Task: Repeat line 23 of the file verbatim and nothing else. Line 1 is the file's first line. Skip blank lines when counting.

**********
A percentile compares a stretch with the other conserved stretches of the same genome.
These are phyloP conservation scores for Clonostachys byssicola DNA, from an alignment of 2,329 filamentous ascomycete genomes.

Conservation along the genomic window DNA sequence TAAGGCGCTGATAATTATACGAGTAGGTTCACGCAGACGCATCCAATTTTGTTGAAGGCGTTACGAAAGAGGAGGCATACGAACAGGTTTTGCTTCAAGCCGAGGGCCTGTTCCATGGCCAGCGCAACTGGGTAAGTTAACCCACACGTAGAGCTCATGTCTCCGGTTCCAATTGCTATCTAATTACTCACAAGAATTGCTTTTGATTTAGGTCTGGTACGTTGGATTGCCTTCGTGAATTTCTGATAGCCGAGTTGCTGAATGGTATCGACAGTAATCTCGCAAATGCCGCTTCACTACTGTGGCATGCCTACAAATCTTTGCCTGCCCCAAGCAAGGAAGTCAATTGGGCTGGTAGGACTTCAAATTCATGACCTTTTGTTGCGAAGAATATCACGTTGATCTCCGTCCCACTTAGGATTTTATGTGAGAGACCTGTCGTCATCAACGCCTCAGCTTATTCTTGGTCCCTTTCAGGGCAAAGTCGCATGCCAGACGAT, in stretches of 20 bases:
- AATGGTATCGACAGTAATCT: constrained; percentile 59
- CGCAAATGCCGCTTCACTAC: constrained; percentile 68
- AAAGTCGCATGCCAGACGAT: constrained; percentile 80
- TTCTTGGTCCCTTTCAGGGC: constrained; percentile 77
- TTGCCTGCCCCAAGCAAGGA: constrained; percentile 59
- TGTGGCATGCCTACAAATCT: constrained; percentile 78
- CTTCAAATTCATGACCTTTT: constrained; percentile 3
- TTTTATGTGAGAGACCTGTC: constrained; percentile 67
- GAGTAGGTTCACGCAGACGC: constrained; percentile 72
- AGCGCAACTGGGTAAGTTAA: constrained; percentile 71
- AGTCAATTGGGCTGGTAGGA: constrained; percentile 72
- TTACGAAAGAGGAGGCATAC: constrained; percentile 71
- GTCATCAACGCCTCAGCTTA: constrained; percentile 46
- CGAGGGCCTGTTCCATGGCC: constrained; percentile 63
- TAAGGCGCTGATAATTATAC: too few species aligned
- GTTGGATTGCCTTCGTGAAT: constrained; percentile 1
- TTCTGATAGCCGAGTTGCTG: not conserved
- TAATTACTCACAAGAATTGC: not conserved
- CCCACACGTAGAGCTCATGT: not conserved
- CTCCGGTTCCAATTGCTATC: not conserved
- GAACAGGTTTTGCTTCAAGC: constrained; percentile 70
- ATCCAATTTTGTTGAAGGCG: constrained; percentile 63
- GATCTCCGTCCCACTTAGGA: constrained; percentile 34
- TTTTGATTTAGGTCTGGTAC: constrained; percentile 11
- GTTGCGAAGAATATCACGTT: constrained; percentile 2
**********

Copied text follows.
- CTCCGGTTCCAATTGCTATC: not conserved